Racing came under renewed attack from activists on Saturday as a change of hands at Gordon Elliott’s stable ensured the banned trainer’s horses would run at Cheltenham. Denise “Sneezy” Foster, 67, takes control at Cullentra House in Ireland as soon as disgraced Elliott begins a sRead More »
The IHRB also indicated, however, that there was a "sinister aspect" to the case, referring to a "concerted attack" on Elliott, "the full circumstances of which are unknown." The sanction will start on March 9 and Elliott said in a statement that he accepted the situation and had been dealt with fairly. Elliott had been barred from racing in Britain pending the Irish investigation and had already seen several top racehorses moved to other trainers.
Trainer Gordon Elliott suffered a further series of hammer blows on Tuesday, with a string of horses leaving his stable and Tiger Roll withdrawn from the Grand National and the chance to emulate Red Rum’s hat-trick of triumphs at Aintree. On another damaging day for horse racing following the shocking emergence of a photograph of Elliott sitting astride a dead horse, new developments were: A video of jockey Rob James also sitting astride a dead horse after it had suffered a heart attack. Leading owners Cheveley Park Stud decided to remove eight horses from Elliott’s care, including their unbeaten superstar Envoi Allen. Tiger Roll was withdrawn from the Grand National following a row over his Aintree handicap. The Irish Horseracing Regulatory Board decided to refer Elliott to a hearing on Friday where he could face a disrepute charge. With less than two weeks until the start of the Cheltenham Festival, Elliott’s horses have already been suspended from competing in Britain by the British Horseracing Authority, pending the outcome of the IHRB’s inquiry and hearing. Although the owners of Tiger Roll, Michael and Eddie O’Leary, have not removed their horses from Elliott’s Cullentra House stables, they announced on Tuesday that their most famous horse would not run at the Grand National. They cited the “patently unfair” and “unwarranted” decision to mark him at 166, but expressed hope that he would still run at Cheltenham in the Cross Country race. Elliott, who is a three-time Grand National-winning trainer, had previously described the 11st 9lb allotted to Tiger Roll as “fair”. He won his first National off 150, his second off 159 and would have run off 170 had the race taken place last year. With the O’Learys still standing by Elliott, Cheveley Park acted on Tuesday morning by removing their eight horses. They said that they were “horrified and dismayed” by the photograph. Their horses will now be split between trainers Henry de Bromhead and Willie Mullins, with Envoi Allen joining De Bromhead ahead of the Festival, where he will be clear favourite for the Grade One Marsh Novices’ Chase, and Sir Gerhard moving to Mullins. “We have real professionals on the job to hopefully resolve this very quickly and for it to be very smooth – it is unfortunate timing,” said Cheveley Park’s director, Richard Thompson. “We had to consider what was happening with the building story and the backdrop of Cheveley’s reputation – in terms of maybe the most important British-owned racing and breeding operation in the UK. “We’ve been racing and breeding for coming up to 46 years. We had to take a decision as a board of directors to dissociate ourselves with Gordon at this time and do the right thing by the stud and by the industry.” When asked if there was a possibility of Cheveley Park having horses with Elliott again in the long term, Thompson added: “For the time being we’re moving the horses and that’s it. I explained to him [Elliott] that we had to do the right thing by Cheveley Park and the right thing by our standing in the industry and what people expect of us. “I’m not going to make a comment about long term, but certainly in the short to medium term these horses will stay with Henry and Willie.” Elliott trained the 2016 Cheltenham Gold Cup winner Don Cossack, as well as Grand National winners in 2007, 2018 and 2019, but his participation in both those forthcoming meetings is now in serious doubt. Although Elliott is licensed in Ireland, and so any disciplinary charge and potential sanction rests with the IHRB, the BHA has stressed its jurisdiction over his runners in British races. A proven charge of “bringing racing into disrepute” would carry sanctions ranging from a fine to a licence suspension. Elliott has apologised “profoundly” and said he sat on the horse after receiving a phone call. James, who rode a winner trained by Elliott at Cheltenham last year, has also apologised following the emergence of a separate video on social media which shows him sitting astride a dead horse beside a gallop, accompanied by laughter from onlookers. Describing his actions as “inappropriate and disrespectful”, James said the horse was a “lovely five-year-old mare, who unfortunately suffered a sudden cardiac arrest” while being exercised in April 2016. “To try defending my stupidity at the time would add further insult and hurt to the many loyal people that have supported me during my career,” he told The Irish Field. “I have caused embarrassment to my employers, my family and most importantly the sport I love. I am heartbroken by the damage I have caused and will do my best to try and make amends.” The horse racing industry was already reeling from the Elliott photograph and fears over the associated damage to the sport’s reputation. After releasing a statement on Sunday, Elliott gave a first interview since the photograph was published. “It is indefensible,” Elliott told the Racing Post. “Whether alive or dead, the horse was entitled to dignity. A moment of madness that I am going to have to spend the rest of my life paying for. “It absolutely breaks my heart to read and hear people say I have no respect for my horses. That couldn’t be further from the truth. Horses are all I have. “When your world starts crumbling in front of you, it’s a scary place to be. I just hope people can understand how truly sorry I am and find some way to forgive me for what I have done.”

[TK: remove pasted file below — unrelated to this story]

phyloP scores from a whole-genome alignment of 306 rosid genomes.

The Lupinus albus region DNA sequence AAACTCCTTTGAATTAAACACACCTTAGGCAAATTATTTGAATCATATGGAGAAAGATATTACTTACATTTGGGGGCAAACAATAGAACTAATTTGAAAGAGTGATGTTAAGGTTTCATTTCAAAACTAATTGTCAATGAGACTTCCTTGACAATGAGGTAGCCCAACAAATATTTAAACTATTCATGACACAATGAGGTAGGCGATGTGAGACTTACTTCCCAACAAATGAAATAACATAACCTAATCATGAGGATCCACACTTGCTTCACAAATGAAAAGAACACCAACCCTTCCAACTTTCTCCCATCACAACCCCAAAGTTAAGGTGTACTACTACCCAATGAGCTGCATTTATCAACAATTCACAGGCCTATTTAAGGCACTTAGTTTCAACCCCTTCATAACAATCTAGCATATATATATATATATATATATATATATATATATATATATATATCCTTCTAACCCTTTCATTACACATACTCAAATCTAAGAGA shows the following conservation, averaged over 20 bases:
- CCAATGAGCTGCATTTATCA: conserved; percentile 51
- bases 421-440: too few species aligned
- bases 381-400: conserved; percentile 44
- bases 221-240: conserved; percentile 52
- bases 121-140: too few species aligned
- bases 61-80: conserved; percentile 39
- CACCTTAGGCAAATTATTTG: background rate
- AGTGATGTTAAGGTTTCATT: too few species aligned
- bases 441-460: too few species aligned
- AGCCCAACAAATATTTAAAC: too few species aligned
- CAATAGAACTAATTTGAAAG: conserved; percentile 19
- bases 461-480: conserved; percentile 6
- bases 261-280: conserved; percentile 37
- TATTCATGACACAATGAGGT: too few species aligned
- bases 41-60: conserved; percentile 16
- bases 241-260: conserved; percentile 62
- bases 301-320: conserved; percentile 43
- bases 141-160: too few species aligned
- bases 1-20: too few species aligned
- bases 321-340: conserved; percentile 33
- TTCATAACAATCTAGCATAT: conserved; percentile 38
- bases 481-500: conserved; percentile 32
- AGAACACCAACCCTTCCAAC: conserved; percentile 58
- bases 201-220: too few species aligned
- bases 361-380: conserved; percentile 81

The British Horseracing Authority have placed an immediate ban on horses trained by Gordon Elliott from competing in Britain, prompting huge questions for owners ahead of both the Cheltenham Festival and the Grand National. Following an afternoon of meetings, the BHA decided to take unprecedented interim action while the Irish Horseracing Regulatory Board conducts an investigation into the emergence of a “totally unacceptable” photograph of Elliott sitting astride a dead horse. Elliott, who trained the 2016 Cheltenham Gold Cup winner Don Cossack as well as Grand National winners in 2007, 2018 and 2019, has a string of favourites for Cheltenham and the chance with Tiger Roll to emulate Red Rum’s unprecedented Aintree treble. The Cheltenham Festival starts in exactly two weeks and Aintree will follow one month later, but Elliott’s participation in both those meetings now appears in considerable doubt. Although Elliott is licenced in Ireland, and so jurisdiction over any disciplinary charge and potential sanction rests with the IHRB, the BHA has stressed its jurisdiction over his runners in British races. And, having said that they were “appalled” by the photograph, which showed Elliott sat astride the horse while holding a mobile phone to his ear and making what appears to be a peace sign, they have now placed an interim ban on his horses.